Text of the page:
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Germany's central bank has sped up the process of bringing its gold home from foreign vaults, moving more than 200 tons from New York and Paris in 2016 under a plan devised in the wake of Europe's debt crisis.
The Bundesbank announced on Thursday that it had relocated some 216 tons of the precious metal to its headquarters in Frankfurt last year, including 111 tons from New York and 105 from Paris.
That amount meant an increase over the 2015 total of 210 tons, while 2014 saw 120 tons moved and 2013 just 37 tons, Germany's central bank said in a statement.
Until the collapse of the Soviet Union, Germany had kept most of its gold reserves of well over 3,000 tons outside the country for fear they might fall into the hands of the Soviets in the event of a war.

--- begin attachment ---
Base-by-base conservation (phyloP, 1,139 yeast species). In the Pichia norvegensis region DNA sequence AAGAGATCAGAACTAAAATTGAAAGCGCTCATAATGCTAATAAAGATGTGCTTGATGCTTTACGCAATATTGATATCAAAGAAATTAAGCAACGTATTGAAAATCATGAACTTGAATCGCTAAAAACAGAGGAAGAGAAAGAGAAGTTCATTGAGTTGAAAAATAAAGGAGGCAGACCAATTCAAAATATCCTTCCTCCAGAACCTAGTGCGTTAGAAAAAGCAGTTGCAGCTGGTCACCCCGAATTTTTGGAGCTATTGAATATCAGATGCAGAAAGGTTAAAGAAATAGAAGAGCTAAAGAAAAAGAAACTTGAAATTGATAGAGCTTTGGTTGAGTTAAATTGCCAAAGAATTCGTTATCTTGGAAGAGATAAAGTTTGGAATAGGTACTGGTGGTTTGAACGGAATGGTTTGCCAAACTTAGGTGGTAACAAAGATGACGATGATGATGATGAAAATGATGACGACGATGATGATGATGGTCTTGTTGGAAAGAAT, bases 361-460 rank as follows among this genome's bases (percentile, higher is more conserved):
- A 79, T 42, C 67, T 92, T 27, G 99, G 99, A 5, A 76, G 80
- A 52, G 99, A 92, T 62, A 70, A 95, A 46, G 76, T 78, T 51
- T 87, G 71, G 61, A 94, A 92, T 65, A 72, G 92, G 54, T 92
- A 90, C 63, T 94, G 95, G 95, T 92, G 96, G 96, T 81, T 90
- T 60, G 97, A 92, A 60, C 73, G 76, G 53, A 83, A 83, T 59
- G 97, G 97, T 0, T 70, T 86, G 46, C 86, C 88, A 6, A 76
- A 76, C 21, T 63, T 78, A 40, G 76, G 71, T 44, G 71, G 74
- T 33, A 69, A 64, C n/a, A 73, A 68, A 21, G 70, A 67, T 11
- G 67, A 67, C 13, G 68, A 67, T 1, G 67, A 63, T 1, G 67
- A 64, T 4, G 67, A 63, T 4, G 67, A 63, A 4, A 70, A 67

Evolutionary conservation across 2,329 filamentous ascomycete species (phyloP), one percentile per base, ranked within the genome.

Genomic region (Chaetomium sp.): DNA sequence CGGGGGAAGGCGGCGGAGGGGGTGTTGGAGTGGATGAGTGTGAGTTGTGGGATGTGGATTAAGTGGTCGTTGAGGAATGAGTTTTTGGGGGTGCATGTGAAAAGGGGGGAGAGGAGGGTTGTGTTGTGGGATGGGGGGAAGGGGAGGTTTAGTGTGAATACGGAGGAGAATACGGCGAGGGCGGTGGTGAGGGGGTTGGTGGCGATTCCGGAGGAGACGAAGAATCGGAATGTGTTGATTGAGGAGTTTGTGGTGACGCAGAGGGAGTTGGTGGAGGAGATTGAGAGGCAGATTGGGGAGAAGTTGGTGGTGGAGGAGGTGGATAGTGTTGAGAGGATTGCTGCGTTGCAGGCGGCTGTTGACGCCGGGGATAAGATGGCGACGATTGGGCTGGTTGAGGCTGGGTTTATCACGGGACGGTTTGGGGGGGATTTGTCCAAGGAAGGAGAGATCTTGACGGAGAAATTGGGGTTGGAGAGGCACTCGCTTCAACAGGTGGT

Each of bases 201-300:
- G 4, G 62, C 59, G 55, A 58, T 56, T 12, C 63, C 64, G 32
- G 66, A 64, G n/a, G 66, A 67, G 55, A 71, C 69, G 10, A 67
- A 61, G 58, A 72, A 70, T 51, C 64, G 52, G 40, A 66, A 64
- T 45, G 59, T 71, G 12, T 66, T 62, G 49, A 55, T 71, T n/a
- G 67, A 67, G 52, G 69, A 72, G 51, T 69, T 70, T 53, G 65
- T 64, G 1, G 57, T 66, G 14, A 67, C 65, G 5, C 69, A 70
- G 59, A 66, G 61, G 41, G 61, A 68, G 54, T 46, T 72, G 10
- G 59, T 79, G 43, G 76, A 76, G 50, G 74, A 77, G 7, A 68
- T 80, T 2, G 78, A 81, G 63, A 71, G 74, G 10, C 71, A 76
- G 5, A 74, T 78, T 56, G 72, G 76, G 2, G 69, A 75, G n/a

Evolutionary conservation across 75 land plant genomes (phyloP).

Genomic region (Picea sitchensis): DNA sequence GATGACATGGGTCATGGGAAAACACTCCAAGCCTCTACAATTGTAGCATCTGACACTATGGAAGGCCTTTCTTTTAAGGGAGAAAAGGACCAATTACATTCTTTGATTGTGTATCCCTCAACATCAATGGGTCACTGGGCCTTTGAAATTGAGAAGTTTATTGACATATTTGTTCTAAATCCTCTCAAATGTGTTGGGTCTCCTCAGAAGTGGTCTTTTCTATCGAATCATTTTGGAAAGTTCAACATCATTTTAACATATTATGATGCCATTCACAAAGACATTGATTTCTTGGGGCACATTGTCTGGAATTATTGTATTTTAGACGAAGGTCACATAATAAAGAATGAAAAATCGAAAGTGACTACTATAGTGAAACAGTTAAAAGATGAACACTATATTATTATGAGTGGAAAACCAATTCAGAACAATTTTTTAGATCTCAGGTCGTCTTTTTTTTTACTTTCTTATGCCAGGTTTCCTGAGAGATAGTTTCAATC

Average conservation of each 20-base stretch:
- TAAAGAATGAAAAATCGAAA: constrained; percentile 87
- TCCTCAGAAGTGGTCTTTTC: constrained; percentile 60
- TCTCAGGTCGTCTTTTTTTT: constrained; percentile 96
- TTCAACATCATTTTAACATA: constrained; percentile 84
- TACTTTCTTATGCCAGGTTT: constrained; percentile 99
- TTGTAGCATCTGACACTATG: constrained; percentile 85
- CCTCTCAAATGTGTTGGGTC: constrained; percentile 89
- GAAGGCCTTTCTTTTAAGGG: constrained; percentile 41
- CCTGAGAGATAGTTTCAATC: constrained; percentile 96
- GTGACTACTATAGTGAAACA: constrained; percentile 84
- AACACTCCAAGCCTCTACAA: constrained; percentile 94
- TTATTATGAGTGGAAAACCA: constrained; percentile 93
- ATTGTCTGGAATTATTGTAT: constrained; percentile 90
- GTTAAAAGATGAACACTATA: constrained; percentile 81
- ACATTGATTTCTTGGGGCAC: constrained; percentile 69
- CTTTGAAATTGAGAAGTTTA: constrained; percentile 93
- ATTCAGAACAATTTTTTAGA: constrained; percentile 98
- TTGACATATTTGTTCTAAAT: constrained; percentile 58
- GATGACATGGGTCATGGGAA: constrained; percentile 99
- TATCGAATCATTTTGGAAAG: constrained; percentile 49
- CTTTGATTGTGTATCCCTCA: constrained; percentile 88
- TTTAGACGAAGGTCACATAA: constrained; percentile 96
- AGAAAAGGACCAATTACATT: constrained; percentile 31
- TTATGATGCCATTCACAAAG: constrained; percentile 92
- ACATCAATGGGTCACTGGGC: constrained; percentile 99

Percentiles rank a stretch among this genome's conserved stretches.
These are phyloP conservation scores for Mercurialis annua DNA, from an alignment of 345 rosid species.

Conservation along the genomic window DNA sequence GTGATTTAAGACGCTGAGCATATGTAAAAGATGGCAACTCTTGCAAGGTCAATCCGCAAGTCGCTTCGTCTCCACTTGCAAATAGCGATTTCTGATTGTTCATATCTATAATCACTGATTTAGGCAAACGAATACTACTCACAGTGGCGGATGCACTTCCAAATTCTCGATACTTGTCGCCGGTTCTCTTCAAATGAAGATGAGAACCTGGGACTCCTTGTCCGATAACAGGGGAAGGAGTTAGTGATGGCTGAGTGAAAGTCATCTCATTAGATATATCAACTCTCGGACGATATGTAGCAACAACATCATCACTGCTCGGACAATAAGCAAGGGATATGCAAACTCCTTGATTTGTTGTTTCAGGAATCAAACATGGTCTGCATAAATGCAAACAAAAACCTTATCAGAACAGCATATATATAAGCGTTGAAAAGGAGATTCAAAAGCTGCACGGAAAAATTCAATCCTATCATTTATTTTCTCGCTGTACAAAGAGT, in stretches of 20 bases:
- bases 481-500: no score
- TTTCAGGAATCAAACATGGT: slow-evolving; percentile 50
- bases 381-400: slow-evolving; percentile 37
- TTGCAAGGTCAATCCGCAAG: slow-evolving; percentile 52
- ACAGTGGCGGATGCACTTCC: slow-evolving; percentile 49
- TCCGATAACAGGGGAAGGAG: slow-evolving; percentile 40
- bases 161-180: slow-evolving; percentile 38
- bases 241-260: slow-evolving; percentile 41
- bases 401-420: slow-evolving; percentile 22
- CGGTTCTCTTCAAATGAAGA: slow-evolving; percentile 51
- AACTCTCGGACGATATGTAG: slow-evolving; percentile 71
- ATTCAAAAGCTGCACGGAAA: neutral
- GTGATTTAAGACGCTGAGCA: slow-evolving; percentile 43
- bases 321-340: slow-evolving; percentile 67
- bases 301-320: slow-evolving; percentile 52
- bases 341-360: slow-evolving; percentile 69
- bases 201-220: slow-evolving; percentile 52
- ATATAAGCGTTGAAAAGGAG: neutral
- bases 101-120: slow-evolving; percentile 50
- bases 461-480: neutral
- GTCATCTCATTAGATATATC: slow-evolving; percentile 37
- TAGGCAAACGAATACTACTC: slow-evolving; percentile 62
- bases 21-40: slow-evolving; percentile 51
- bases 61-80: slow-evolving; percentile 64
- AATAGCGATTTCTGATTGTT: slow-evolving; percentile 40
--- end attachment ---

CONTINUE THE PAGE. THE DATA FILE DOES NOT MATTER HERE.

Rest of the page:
In the aftermath of the 2008 global financial crisis and the 2010 sovereign debt crisis in Europe, another scare emerged that there might be less gold in the foreign vaults than claimed because it had been tinkered with, or that Germany might not be able to retrieve it.
In 2013, the Bundesbank finally launched a relocation program to appease lawmakers and the public who had demanded more transparency about how much gold it held and where.
Originally, the plan called for the majority of the stock to be held in Germany by 2020, including all of the bank's remaining gold in Paris.
Now it seems the Bundesbank will achieve this goal ahead of time because 47.9 percent of the total, or 1,619 tons, were repatriated already by December 2016.
Bundesbank board member Carl-Ludwig Thiele said that all of the 300 tons scheduled to be relocated from New York, for example, were brought back last year.
Nevertheless, New York banks still hold 1,236 tons of German cold compared with 432 tons in London and 91 tons in Paris. Thiele said that the Bundesbank didn't plan any further relocation beyond what had been planned.
uhe/sri (AFP, dpa)